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Some lawsuits you just shouldn't read about until after lunch. The In-N-Out burger trademark infringement case against Smashburger is one such lawsuit, as the juicy details are bound to make burger lovers salivate.
In short, In-N-Out alleges that Smashburger violated their trademark on the phrase "Double Double" which is used to describe one of the few menu selections offered at the burger chain. The allegations rest upon Smashburger's recent menu addition from this past summer, the "Triple Double."
Will the Triple Double Burst the Double Double Trademark Bubble?
When it comes to the two burgers themselves, it seems that the big difference is a single slice of cheese. While In-N-Out's Double Double is two burger patties and two slices of cheese, Smashburger's Triple Double is two burger patties and three slices of cheese. Despite these differences, the phrases Triple Double and Double Double actually originate from statistical analysis in professional basketball.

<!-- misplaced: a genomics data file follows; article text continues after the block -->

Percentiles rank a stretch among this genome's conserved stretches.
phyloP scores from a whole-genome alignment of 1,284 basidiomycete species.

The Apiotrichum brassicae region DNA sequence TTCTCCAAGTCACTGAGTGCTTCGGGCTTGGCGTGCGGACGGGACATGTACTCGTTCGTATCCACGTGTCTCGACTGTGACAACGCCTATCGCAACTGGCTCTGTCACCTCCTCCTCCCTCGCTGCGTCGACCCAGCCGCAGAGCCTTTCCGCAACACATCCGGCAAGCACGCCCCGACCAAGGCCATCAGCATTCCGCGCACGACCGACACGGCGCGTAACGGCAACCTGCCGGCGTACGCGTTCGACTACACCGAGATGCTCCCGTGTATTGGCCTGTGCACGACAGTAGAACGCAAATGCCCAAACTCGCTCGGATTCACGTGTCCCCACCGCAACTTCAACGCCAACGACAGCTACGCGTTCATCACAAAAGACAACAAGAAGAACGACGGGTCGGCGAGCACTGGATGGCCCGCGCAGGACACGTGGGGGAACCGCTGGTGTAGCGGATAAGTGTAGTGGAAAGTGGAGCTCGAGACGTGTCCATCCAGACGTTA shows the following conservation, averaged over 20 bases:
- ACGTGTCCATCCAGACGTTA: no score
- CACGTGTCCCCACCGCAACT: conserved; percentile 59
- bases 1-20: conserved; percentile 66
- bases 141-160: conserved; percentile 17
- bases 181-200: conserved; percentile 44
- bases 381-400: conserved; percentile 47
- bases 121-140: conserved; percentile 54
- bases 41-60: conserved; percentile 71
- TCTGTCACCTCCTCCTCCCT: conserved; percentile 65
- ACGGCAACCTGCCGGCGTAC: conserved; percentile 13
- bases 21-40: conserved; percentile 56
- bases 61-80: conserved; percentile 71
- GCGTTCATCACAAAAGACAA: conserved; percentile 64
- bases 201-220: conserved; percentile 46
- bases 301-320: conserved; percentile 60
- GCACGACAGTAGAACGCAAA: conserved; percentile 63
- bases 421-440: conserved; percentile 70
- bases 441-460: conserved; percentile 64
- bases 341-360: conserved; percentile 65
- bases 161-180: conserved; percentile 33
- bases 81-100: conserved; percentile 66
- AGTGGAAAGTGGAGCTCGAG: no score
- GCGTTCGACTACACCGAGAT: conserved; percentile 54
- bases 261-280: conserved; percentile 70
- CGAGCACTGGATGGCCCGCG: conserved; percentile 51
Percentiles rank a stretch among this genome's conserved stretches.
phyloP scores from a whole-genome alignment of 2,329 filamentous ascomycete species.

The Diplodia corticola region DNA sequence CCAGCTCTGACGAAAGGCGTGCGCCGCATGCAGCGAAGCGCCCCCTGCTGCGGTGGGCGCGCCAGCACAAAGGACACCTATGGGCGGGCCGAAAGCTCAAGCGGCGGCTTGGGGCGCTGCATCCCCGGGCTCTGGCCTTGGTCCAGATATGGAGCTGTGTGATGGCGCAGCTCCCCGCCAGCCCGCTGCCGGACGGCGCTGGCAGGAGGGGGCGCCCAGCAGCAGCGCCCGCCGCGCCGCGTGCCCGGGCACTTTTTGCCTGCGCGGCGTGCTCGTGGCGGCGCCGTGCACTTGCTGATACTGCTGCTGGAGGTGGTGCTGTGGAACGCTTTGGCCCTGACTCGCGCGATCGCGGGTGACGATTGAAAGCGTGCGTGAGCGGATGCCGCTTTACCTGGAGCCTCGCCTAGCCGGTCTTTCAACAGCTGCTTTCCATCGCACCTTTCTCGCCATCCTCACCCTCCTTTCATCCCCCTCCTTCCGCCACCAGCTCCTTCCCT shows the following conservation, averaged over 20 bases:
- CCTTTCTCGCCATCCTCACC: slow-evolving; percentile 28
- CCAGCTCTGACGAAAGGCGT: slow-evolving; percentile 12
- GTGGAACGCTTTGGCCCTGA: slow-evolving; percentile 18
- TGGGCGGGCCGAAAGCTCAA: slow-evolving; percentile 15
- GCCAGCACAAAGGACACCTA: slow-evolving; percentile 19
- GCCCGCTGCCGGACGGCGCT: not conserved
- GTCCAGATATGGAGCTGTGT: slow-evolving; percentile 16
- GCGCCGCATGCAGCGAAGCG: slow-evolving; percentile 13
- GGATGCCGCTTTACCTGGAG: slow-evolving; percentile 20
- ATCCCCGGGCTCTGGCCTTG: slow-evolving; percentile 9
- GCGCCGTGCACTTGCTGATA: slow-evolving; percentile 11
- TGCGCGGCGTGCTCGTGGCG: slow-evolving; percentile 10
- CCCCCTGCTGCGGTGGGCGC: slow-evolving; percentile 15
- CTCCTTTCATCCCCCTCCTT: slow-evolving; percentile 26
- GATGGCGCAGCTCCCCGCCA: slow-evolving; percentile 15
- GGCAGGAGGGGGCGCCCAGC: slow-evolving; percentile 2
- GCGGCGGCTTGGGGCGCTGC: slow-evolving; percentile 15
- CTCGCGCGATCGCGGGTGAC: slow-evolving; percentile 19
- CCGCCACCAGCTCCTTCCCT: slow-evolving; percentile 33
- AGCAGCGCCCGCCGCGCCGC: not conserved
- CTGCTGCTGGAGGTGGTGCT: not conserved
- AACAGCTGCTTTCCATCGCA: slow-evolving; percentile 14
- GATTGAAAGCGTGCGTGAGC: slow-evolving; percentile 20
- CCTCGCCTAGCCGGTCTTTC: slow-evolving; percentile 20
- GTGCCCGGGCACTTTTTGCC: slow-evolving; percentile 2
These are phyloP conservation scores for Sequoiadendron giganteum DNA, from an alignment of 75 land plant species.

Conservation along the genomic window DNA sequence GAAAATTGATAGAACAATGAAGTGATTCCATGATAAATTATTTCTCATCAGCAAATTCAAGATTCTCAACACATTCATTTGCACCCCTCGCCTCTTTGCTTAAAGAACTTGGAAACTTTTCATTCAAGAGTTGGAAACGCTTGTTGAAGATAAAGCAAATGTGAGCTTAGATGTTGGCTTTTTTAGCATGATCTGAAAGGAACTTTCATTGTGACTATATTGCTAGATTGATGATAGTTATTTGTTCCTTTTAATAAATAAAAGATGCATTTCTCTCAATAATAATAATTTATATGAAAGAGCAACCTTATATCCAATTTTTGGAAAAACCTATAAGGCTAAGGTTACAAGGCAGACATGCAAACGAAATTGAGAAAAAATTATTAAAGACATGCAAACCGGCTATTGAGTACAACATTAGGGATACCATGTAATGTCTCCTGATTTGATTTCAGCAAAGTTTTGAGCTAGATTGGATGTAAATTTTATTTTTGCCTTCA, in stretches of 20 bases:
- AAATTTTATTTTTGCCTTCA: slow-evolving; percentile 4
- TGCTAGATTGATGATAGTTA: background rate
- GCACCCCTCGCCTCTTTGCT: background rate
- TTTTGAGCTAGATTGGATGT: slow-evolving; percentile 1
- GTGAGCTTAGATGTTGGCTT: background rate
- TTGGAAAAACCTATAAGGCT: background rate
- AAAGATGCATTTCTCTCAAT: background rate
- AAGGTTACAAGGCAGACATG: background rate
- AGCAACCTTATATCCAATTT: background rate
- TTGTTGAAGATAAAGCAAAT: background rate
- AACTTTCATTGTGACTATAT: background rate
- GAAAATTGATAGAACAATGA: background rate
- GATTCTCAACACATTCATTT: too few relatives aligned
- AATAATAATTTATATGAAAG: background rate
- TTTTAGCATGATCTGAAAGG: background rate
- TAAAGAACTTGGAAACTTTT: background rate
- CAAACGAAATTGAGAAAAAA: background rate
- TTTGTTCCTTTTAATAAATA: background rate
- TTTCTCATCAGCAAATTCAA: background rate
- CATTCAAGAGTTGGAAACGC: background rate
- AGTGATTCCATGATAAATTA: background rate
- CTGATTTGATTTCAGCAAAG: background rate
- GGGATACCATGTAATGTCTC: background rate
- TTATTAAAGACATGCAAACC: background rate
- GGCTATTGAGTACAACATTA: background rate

While the physical differences between burgers may seem significant when explained in detail (after all, the cheese-to-meat ratio is a critical component of any cheeseburger), In-N-Out is alleging that the name is what truly offends and harms their Double Double trademark. Interestingly, the phrase Double Double is trademarked a few different ways by In-N-Out, including a trademark to cover children's apparel bearing the mark or phrase, in addition to the burger sandwich trademark.
Registered Since 1966, Registered Since 1966
In-N-Out has held the registered trademark for the Double Double burger since 1966. Meanwhile, Smashburger opened in 2007, and the Triple Double debuted in 2017.
In short, In-N-Out is claiming that by Smashburger using the Triple Double name, consumers are being misled, confused and/or tricked into believing that In-N-Out is associated with Smashburger, or has authorized a copy or modification of the world famous Double Double In-N-Out burger.
In-N-Out is seeking an injunction to stop Smashburger from continuing to use the Triple Double name for its burger, which has, not surprisingly, drastically helped its sales. In addition to the injunction, In-N-Out is also seeking monetary compensation as a result of the unauthorized use of their trademark, as well as to disgorge Smashburger's profits gained through the use.